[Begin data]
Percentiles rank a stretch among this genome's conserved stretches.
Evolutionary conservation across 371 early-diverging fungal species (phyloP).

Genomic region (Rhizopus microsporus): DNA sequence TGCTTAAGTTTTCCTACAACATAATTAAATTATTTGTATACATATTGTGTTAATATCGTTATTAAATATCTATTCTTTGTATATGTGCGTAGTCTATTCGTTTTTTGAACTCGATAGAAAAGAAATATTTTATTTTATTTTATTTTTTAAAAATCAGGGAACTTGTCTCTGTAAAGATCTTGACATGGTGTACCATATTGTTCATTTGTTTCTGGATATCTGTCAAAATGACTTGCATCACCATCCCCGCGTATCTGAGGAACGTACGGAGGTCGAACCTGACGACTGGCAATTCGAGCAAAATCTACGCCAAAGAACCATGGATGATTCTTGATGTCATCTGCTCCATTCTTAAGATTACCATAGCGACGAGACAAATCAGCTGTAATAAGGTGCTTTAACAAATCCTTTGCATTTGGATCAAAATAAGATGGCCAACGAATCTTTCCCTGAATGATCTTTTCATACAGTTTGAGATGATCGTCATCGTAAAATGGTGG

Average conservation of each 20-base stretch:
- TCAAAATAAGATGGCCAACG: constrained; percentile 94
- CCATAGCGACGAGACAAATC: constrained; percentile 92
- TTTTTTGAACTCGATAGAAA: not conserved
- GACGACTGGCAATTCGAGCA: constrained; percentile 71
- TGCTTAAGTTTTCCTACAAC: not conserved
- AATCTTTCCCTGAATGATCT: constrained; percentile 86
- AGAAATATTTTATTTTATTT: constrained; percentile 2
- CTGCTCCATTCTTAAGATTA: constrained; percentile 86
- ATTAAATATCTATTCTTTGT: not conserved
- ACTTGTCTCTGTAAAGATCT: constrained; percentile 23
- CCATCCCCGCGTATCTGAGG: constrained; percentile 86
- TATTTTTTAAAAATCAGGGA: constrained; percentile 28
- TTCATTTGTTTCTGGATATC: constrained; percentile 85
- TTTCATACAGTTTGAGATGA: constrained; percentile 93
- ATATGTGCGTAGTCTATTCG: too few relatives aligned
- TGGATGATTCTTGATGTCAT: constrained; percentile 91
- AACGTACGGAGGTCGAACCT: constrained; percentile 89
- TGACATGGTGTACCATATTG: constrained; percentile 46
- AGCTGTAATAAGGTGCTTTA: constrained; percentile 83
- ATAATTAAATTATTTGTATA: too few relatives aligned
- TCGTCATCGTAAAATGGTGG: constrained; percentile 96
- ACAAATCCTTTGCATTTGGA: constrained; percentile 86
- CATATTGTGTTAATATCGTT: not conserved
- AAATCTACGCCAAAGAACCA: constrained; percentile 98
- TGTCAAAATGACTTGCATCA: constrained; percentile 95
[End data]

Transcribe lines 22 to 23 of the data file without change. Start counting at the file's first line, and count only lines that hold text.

- TGACATGGTGTACCATATTG: constrained; percentile 46
- AGCTGTAATAAGGTGCTTTA: constrained; percentile 83